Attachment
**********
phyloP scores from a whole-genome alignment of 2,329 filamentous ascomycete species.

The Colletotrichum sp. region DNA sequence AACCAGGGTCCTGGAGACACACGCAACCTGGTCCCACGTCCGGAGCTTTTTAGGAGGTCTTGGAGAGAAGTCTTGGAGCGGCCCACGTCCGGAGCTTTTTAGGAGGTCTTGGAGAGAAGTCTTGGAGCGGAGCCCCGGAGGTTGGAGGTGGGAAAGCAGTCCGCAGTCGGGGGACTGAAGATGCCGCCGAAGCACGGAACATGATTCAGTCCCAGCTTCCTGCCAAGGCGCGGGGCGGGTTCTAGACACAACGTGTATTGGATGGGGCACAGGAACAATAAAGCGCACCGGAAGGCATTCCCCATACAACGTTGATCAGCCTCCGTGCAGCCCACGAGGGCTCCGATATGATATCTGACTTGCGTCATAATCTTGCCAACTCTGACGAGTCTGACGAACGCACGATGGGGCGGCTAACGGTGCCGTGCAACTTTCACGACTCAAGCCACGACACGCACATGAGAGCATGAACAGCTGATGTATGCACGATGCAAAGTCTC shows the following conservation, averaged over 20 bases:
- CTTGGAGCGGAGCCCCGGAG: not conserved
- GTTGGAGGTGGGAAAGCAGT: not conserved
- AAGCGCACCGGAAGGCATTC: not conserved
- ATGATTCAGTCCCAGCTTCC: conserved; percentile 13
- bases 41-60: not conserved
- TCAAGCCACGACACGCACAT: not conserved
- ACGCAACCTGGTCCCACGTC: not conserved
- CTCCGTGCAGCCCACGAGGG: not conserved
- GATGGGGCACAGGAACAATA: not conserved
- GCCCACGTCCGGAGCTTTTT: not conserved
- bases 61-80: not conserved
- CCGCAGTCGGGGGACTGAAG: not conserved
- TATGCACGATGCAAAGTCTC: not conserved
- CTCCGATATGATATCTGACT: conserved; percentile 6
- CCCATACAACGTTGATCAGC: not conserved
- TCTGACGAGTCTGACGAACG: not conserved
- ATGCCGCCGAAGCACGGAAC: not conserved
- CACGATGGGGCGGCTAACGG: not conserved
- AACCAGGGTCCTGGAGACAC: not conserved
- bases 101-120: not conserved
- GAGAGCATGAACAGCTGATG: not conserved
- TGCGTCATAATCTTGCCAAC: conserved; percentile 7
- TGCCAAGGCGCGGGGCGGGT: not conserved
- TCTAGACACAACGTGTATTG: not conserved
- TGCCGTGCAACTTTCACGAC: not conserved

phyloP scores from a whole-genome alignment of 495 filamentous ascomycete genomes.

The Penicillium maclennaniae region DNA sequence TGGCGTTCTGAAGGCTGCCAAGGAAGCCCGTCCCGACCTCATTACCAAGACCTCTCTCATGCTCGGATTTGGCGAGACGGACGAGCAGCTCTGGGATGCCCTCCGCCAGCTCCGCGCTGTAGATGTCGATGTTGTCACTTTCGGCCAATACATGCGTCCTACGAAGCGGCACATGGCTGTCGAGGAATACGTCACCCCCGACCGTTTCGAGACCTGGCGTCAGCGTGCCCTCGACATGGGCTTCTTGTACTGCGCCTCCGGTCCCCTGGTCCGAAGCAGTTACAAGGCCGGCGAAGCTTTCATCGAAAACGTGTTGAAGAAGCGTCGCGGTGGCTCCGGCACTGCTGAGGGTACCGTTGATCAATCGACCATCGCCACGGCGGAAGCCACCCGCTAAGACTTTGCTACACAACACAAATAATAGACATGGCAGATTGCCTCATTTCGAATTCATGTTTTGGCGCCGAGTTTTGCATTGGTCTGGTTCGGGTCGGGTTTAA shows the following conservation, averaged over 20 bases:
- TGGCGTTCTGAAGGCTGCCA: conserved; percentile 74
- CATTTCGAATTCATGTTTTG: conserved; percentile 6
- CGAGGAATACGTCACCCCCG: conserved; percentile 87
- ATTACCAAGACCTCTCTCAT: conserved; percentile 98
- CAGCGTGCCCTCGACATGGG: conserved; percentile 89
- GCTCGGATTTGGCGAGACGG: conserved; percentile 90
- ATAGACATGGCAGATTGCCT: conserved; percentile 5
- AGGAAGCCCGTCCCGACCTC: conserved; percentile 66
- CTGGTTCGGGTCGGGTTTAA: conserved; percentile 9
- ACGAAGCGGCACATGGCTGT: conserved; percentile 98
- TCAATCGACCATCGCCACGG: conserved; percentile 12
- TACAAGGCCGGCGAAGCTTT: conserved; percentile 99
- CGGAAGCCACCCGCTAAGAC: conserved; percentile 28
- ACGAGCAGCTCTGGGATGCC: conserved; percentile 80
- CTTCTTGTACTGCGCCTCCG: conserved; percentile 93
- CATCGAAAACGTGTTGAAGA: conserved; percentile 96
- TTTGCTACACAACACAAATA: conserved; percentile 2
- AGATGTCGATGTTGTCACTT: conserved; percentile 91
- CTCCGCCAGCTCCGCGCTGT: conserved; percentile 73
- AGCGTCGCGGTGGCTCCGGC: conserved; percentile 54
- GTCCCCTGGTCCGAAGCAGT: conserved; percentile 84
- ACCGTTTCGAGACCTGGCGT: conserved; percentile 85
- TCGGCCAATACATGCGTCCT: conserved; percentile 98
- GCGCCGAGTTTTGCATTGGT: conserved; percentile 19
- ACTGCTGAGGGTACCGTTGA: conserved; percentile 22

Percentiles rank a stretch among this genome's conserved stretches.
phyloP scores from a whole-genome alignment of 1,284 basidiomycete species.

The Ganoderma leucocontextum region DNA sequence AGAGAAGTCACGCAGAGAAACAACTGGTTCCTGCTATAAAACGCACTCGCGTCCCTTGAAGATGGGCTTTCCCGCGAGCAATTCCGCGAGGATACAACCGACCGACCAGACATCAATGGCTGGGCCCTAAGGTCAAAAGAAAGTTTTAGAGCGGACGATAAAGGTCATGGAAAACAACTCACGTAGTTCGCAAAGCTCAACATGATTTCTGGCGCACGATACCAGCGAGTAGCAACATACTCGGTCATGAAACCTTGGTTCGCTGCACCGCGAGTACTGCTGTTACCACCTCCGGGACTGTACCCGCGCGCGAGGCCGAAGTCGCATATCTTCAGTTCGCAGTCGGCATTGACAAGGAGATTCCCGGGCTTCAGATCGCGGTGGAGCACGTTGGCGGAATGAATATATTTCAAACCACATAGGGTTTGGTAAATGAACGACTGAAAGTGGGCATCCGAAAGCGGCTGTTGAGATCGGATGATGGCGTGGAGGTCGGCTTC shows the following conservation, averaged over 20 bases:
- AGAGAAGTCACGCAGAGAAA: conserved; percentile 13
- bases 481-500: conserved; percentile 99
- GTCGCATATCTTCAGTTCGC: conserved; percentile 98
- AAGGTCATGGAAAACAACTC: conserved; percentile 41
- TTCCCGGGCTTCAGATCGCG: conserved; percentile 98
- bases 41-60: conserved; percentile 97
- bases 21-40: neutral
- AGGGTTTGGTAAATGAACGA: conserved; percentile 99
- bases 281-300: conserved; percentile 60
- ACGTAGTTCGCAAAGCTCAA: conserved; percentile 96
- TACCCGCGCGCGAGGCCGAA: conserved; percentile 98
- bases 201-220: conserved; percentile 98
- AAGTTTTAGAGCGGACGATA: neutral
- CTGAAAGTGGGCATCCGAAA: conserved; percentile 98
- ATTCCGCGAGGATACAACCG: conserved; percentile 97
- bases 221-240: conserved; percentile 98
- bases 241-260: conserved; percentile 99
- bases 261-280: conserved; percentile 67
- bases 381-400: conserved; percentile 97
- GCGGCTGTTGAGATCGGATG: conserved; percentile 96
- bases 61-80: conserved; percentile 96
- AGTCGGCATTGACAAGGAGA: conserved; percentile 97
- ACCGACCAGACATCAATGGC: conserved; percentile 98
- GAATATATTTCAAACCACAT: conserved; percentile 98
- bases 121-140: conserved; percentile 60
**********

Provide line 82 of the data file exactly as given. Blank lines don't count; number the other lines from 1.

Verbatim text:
- bases 121-140: conserved; percentile 60